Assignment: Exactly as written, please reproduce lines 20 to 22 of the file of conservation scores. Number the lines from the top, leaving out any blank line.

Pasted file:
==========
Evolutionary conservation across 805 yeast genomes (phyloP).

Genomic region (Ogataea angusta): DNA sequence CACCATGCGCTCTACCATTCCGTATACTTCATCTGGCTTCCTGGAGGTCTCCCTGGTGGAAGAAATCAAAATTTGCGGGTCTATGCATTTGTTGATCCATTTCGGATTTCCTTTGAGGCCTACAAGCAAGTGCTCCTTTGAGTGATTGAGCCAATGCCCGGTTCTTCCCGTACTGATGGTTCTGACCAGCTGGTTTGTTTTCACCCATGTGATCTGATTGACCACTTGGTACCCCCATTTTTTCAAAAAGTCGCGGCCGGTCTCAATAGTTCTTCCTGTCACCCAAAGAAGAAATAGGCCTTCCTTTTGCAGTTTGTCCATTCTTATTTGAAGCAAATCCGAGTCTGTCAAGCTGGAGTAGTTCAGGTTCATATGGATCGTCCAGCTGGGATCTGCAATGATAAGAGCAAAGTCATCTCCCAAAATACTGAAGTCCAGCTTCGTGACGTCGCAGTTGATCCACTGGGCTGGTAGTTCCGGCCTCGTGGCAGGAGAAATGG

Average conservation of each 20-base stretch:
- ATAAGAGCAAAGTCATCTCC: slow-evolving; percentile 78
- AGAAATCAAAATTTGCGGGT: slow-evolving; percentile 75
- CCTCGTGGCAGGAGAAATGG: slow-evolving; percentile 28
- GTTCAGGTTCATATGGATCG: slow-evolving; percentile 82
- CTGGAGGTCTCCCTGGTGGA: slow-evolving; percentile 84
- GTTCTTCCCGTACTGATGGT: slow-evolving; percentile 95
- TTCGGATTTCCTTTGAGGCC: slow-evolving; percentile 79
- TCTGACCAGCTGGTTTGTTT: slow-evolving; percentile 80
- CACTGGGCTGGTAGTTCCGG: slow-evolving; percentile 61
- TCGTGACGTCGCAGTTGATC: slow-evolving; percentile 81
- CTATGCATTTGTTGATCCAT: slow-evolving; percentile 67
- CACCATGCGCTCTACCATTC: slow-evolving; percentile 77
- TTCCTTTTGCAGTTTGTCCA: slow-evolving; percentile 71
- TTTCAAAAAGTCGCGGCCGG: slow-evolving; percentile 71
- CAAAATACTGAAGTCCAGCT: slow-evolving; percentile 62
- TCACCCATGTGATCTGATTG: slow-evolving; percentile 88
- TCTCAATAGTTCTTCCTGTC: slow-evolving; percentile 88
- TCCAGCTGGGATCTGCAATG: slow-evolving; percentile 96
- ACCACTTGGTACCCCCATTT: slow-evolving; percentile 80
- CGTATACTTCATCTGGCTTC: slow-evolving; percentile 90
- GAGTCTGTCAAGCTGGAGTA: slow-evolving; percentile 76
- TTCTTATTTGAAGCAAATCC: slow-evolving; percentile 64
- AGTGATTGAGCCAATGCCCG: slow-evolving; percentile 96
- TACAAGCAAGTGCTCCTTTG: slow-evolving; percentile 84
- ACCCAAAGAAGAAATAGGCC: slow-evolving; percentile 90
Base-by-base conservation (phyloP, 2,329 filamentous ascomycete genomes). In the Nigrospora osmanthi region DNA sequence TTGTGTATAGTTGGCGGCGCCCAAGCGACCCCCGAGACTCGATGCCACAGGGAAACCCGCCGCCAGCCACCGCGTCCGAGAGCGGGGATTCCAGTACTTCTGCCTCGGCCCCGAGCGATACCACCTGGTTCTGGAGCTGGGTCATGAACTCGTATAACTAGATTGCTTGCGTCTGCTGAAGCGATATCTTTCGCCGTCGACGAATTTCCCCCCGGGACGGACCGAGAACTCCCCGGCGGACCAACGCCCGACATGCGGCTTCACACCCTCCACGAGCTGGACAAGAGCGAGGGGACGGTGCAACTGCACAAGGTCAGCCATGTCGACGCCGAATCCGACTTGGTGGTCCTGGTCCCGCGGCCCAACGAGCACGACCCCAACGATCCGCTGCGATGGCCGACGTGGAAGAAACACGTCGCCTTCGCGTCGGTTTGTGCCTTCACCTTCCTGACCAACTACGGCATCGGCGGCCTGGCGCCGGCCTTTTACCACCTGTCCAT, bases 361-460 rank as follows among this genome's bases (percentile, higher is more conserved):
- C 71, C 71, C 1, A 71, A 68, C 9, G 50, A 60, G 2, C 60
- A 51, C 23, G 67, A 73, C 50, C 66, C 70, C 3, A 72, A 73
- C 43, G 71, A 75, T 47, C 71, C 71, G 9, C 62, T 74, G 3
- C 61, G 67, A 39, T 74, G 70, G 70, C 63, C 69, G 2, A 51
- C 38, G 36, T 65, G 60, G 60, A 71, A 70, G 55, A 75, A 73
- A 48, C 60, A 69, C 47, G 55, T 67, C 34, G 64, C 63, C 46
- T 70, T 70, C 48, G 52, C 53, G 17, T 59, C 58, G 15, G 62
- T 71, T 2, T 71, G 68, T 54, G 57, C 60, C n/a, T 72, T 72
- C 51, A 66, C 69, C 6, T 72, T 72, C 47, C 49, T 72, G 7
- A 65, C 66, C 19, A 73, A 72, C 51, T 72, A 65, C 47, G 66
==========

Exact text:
- TCTCAATAGTTCTTCCTGTC: slow-evolving; percentile 88
- TCCAGCTGGGATCTGCAATG: slow-evolving; percentile 96
- ACCACTTGGTACCCCCATTT: slow-evolving; percentile 80